Make a practice of looking for ways to challenge your mind with mental obstacles in the same way you challenge your body with physical obstacles. Here are some ways that you can begin developing discipline and mental strength.

Start every day on the right foot. Find a routine that allows you to set a positive and productive mindset. For me that’s making my bed. It’s an immediate win!

Prepare your mind and spirit through a practice of journaling, meditation, prayer, or motivation mantra.

Reinforce your values and personal boundaries as you review situations that didn’t have the desired outcome and consider how you’d handle it differently in the future.

Avoid negativity and distractions, like checking emails or listening to the news, until you’ve set your intentions for the day.

View all movement as exercise and training. Your mental health depends on your physical health. It’s time to take control and make time! When you have the mindset that you’re constantly in training, you’ll look for opportunities like taking the stairs, parking at the furthest spot in the lot, and so forth.

Recognize “resistance” as a force within you that you can control. When you see a resistant attitude as an enemy you can defeat, you’re not judging yourself any longer by thinking there’s something wrong with you. You can see that it’s simply a wrong attitude, and you have the power to change your thinking.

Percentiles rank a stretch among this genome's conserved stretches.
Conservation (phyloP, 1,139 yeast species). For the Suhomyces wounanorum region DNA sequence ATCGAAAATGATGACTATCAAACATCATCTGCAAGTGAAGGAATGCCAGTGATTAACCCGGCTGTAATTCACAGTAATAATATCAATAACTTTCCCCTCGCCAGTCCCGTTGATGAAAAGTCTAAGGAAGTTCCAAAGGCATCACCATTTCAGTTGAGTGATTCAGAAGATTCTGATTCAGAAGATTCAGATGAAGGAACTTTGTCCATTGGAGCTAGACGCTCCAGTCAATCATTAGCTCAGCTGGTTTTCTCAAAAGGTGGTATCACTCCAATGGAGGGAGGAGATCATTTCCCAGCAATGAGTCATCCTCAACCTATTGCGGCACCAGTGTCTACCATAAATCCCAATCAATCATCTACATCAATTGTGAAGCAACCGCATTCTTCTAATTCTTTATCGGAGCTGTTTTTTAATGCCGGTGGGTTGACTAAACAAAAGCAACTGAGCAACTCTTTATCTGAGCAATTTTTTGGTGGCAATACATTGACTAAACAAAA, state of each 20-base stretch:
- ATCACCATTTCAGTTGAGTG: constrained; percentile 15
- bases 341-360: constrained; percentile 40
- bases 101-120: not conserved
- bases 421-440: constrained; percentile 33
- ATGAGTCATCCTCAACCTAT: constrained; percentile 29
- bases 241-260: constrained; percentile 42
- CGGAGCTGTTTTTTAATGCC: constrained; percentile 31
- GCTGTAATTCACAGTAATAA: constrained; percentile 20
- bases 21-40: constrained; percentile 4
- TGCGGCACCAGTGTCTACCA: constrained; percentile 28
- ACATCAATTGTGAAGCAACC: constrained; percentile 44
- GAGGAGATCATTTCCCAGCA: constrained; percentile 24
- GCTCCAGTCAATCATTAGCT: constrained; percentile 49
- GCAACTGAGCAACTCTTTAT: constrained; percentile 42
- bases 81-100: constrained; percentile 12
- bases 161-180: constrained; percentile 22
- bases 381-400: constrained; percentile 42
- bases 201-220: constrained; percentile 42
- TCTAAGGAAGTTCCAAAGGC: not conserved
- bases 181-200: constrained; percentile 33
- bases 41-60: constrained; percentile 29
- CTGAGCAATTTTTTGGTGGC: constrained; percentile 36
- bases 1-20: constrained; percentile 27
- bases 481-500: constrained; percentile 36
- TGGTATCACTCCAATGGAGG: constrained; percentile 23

When reflecting back, almost everyone agrees that their happiest times are during the pursuit/work/action that got them to a particularly triumphant moment.  I would love to partner with you as you push your boundaries to excel. Please feel free to schedule an “Unlocking Your Potential” 30-minute complimentary consultation. I’m happy to meet in-person, by phone or via Skype.

Satisfying Intimacy in a Committed Relationship Is Possible with a Mind, Body & Spirit Connection

Many people fear intimacy in marriage, yet to have a meaningful sex life, you need to be mentally, spiritually and physically intimate with your partner. As a somatic coach, I’ve seen how being in tune with your mind, body and spirit in every aspect of life is key to feeling fulfilled. This is true when it comes to your sex life as well. Intimacy in marriage, or in your committed partnership, only happens when you’re able to connect with your partner on deeply satisfying mental, physical and spiritual levels.